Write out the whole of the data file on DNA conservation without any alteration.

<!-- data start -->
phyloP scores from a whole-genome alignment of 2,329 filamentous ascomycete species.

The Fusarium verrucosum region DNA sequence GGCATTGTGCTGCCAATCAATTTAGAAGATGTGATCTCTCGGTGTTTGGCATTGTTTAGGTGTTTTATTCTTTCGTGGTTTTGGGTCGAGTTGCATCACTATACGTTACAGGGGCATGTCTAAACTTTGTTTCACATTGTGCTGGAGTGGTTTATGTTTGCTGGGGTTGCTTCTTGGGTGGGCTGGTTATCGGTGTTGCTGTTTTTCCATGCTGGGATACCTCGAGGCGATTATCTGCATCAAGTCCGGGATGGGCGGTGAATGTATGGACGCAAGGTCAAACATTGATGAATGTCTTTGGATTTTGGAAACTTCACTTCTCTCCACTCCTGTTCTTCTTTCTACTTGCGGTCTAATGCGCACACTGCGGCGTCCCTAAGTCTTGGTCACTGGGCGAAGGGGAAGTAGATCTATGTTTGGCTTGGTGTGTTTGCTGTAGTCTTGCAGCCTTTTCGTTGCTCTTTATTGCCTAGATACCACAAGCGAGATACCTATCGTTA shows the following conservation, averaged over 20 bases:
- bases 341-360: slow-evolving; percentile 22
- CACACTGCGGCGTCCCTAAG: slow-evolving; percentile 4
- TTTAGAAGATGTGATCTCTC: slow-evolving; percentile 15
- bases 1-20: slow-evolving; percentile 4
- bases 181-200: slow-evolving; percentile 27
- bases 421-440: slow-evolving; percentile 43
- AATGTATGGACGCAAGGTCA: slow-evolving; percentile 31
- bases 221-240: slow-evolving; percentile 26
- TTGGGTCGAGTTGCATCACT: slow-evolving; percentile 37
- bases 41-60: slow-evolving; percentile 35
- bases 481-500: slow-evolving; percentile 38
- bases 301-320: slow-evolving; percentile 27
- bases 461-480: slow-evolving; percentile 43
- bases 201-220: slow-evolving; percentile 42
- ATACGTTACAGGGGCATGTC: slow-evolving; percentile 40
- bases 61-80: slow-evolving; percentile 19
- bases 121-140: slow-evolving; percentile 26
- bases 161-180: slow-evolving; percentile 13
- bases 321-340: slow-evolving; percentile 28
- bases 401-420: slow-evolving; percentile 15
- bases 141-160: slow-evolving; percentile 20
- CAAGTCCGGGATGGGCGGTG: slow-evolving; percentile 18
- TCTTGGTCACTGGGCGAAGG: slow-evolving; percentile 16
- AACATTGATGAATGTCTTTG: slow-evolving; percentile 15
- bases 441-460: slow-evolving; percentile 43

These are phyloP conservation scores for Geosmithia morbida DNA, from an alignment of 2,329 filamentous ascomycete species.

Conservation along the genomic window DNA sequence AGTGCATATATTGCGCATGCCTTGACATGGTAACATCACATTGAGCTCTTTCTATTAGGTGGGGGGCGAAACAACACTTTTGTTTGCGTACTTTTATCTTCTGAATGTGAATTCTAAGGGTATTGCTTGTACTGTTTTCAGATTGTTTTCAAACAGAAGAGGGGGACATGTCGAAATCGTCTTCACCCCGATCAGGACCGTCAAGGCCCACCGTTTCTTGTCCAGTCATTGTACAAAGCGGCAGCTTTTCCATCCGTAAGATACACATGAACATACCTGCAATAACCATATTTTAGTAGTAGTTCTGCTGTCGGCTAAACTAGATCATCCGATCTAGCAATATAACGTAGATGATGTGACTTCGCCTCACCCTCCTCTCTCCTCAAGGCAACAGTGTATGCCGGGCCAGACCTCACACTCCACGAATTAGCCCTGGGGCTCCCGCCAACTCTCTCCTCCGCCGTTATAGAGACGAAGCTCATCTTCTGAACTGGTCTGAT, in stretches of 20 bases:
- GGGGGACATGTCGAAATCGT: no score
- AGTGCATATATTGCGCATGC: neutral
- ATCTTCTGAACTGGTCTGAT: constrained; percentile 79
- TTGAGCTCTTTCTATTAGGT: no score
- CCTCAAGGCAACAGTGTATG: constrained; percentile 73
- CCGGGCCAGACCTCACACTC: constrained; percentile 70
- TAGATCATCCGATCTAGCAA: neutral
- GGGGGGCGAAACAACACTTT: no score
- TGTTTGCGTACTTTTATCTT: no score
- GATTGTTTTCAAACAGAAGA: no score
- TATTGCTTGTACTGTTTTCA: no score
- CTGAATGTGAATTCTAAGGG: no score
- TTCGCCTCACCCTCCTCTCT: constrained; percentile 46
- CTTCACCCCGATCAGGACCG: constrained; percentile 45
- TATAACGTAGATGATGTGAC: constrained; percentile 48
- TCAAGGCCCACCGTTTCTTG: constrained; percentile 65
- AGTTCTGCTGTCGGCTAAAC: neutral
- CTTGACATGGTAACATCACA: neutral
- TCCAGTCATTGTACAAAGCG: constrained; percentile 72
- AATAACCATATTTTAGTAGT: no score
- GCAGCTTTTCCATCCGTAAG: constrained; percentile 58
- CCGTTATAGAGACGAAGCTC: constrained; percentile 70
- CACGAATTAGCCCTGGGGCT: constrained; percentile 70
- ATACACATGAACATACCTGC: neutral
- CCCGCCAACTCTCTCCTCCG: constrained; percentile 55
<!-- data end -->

phyloP scores from a whole-genome alignment of 2,329 filamentous ascomycete species.

The Fusarium verrucosum region DNA sequence GGCATTGTGCTGCCAATCAATTTAGAAGATGTGATCTCTCGGTGTTTGGCATTGTTTAGGTGTTTTATTCTTTCGTGGTTTTGGGTCGAGTTGCATCACTATACGTTACAGGGGCATGTCTAAACTTTGTTTCACATTGTGCTGGAGTGGTTTATGTTTGCTGGGGTTGCTTCTTGGGTGGGCTGGTTATCGGTGTTGCTGTTTTTCCATGCTGGGATACCTCGAGGCGATTATCTGCATCAAGTCCGGGATGGGCGGTGAATGTATGGACGCAAGGTCAAACATTGATGAATGTCTTTGGATTTTGGAAACTTCACTTCTCTCCACTCCTGTTCTTCTTTCTACTTGCGGTCTAATGCGCACACTGCGGCGTCCCTAAGTCTTGGTCACTGGGCGAAGGGGAAGTAGATCTATGTTTGGCTTGGTGTGTTTGCTGTAGTCTTGCAGCCTTTTCGTTGCTCTTTATTGCCTAGATACCACAAGCGAGATACCTATCGTTA shows the following conservation, averaged over 20 bases:
- bases 341-360: slow-evolving; percentile 22
- CACACTGCGGCGTCCCTAAG: slow-evolving; percentile 4
- TTTAGAAGATGTGATCTCTC: slow-evolving; percentile 15
- bases 1-20: slow-evolving; percentile 4
- bases 181-200: slow-evolving; percentile 27
- bases 421-440: slow-evolving; percentile 43
- AATGTATGGACGCAAGGTCA: slow-evolving; percentile 31
- bases 221-240: slow-evolving; percentile 26
- TTGGGTCGAGTTGCATCACT: slow-evolving; percentile 37
- bases 41-60: slow-evolving; percentile 35
- bases 481-500: slow-evolving; percentile 38
- bases 301-320: slow-evolving; percentile 27
- bases 461-480: slow-evolving; percentile 43
- bases 201-220: slow-evolving; percentile 42
- ATACGTTACAGGGGCATGTC: slow-evolving; percentile 40
- bases 61-80: slow-evolving; percentile 19
- bases 121-140: slow-evolving; percentile 26
- bases 161-180: slow-evolving; percentile 13
- bases 321-340: slow-evolving; percentile 28
- bases 401-420: slow-evolving; percentile 15
- bases 141-160: slow-evolving; percentile 20
- CAAGTCCGGGATGGGCGGTG: slow-evolving; percentile 18
- TCTTGGTCACTGGGCGAAGG: slow-evolving; percentile 16
- AACATTGATGAATGTCTTTG: slow-evolving; percentile 15
- bases 441-460: slow-evolving; percentile 43

These are phyloP conservation scores for Geosmithia morbida DNA, from an alignment of 2,329 filamentous ascomycete species.

Conservation along the genomic window DNA sequence AGTGCATATATTGCGCATGCCTTGACATGGTAACATCACATTGAGCTCTTTCTATTAGGTGGGGGGCGAAACAACACTTTTGTTTGCGTACTTTTATCTTCTGAATGTGAATTCTAAGGGTATTGCTTGTACTGTTTTCAGATTGTTTTCAAACAGAAGAGGGGGACATGTCGAAATCGTCTTCACCCCGATCAGGACCGTCAAGGCCCACCGTTTCTTGTCCAGTCATTGTACAAAGCGGCAGCTTTTCCATCCGTAAGATACACATGAACATACCTGCAATAACCATATTTTAGTAGTAGTTCTGCTGTCGGCTAAACTAGATCATCCGATCTAGCAATATAACGTAGATGATGTGACTTCGCCTCACCCTCCTCTCTCCTCAAGGCAACAGTGTATGCCGGGCCAGACCTCACACTCCACGAATTAGCCCTGGGGCTCCCGCCAACTCTCTCCTCCGCCGTTATAGAGACGAAGCTCATCTTCTGAACTGGTCTGAT, in stretches of 20 bases:
- GGGGGACATGTCGAAATCGT: no score
- AGTGCATATATTGCGCATGC: neutral
- ATCTTCTGAACTGGTCTGAT: constrained; percentile 79
- TTGAGCTCTTTCTATTAGGT: no score
- CCTCAAGGCAACAGTGTATG: constrained; percentile 73
- CCGGGCCAGACCTCACACTC: constrained; percentile 70
- TAGATCATCCGATCTAGCAA: neutral
- GGGGGGCGAAACAACACTTT: no score
- TGTTTGCGTACTTTTATCTT: no score
- GATTGTTTTCAAACAGAAGA: no score
- TATTGCTTGTACTGTTTTCA: no score
- CTGAATGTGAATTCTAAGGG: no score
- TTCGCCTCACCCTCCTCTCT: constrained; percentile 46
- CTTCACCCCGATCAGGACCG: constrained; percentile 45
- TATAACGTAGATGATGTGAC: constrained; percentile 48
- TCAAGGCCCACCGTTTCTTG: constrained; percentile 65
- AGTTCTGCTGTCGGCTAAAC: neutral
- CTTGACATGGTAACATCACA: neutral
- TCCAGTCATTGTACAAAGCG: constrained; percentile 72
- AATAACCATATTTTAGTAGT: no score
- GCAGCTTTTCCATCCGTAAG: constrained; percentile 58
- CCGTTATAGAGACGAAGCTC: constrained; percentile 70
- CACGAATTAGCCCTGGGGCT: constrained; percentile 70
- ATACACATGAACATACCTGC: neutral
- CCCGCCAACTCTCTCCTCCG: constrained; percentile 55